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Enterprising Women: Toward Equal Business Opportunity in Southeast Asia(Washington, DC, 2022-08-30) World BankThis report explores gender differences in entrepreneurship for micro, small, and medium enterprises (MSME) in Southeast Asia. It analyzes data from five Southeast Asian countries: Cambodia, Indonesia, Lao People’s Democratic Republic (Lao PDR), Timor-Leste, and Vietnam, and reviews existing evidence from across the region. Using data from household and firm-level surveys, the report establishes stylized facts about gender gaps in participation in entrepreneurship and in business performance for two types of businesses: microbusinesses and small and medium enterprises (SME). Microbusinesses include businesses with less than 5 employees, and SMEs include businesses with between 5 and 100 employees. This study focuses on MSMEs because they account for 97 percent of all enterprises in Asia-Pacific Economic Cooperation countries and because the owner’s gender may have a greater influence on the outcomes of MSMEs than large businesses, which are more likely to have multiple owners or be part of a larger corporation. After establishing stylized facts about gender gaps in entrepreneurship, the report employs various econometric. techniques to understand better the factors that are associated with these gaps. Finally, the report makes a case for policy action and presents a review of global evidence on how these factors are best addressed.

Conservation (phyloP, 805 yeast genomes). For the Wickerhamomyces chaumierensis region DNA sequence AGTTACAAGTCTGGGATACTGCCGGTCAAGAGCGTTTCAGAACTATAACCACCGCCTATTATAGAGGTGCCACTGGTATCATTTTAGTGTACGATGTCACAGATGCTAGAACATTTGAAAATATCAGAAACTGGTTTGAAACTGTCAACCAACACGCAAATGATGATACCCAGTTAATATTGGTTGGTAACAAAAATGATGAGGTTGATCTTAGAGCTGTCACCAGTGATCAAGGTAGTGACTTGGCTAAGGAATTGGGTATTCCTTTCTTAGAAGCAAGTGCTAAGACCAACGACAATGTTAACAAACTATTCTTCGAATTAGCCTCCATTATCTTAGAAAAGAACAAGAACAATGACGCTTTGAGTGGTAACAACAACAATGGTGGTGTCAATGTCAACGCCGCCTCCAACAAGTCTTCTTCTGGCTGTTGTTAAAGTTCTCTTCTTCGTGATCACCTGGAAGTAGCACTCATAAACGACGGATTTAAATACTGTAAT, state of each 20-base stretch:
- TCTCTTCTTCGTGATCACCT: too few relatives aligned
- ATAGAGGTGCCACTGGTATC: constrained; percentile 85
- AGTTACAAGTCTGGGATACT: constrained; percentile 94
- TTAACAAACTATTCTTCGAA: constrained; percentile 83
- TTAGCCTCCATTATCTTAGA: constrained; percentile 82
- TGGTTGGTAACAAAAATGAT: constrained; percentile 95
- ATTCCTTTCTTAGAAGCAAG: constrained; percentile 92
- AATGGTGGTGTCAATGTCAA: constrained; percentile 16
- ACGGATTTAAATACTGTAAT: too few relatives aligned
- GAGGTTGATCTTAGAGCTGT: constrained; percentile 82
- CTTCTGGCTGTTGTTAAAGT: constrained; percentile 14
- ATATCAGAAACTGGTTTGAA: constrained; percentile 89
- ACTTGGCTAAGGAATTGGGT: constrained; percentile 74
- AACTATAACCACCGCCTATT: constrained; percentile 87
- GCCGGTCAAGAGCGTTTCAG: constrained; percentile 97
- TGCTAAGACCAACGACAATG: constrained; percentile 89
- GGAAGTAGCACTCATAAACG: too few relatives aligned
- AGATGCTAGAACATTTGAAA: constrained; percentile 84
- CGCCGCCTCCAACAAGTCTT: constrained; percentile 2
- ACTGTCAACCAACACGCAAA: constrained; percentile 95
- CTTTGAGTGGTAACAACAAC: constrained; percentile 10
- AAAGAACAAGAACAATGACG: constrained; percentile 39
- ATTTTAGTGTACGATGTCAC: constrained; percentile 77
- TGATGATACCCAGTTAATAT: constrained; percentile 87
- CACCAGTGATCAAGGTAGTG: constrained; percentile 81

Migrating to Opportunity: Overcoming Barriers to Labor Mobility in Southeast Asia(Washington, DC: World Bank, 2017-10-08) Testaverde, Mauro ; Moroz, Harry ; Hollweg, Claire H. ; Schmillen, AchimThe movement of people in Southeast Asia is an issue of increasing importance. Countries of the Association of Southeast Asian Nations (ASEAN) are now the origin of 8 percent of the world's migrants. These countries host only 4 percent of the world's migrants but intra-regional migration has turned Malaysia, Singapore, and Thailand into regional migration hubs that are home to 6.5 million ASEAN migrants. However, significant international and domestic labor mobility costs limit the ability of workers to change firms, sectors, and geographies in ASEAN. This report takes an innovative approach to estimate the costs for workers to migrate internationally. Singapore and Malaysia have the lowest international labor mobility costs in ASEAN while workers migrating to Myanmar and Vietnam have the highest costs. Singapore and Malaysia's more developed migration systems are a key reason for their lower labor mobility costs. How easily workers can move to take advantage of new opportunities is important in determining how they fare under the increased economic integration planned for ASEAN. To study this question, the report simulates how worker welfare is affected by enhanced trade integration under different scenarios of labor mobility costs. Region-wide, worker welfare would be 14 percent higher if barriers to mobility were reduced for skilled workers, and an additional 29 percent if barriers to mobility were lowered for all workers. Weaknesses in migration systems increase international labor mobility costs, but policy reforms can help. Destination countries should work toward systems that are responsive to economic needs and consistent with domestic policies. Sending countries should balance protections for migrant workers with the needs of economic development.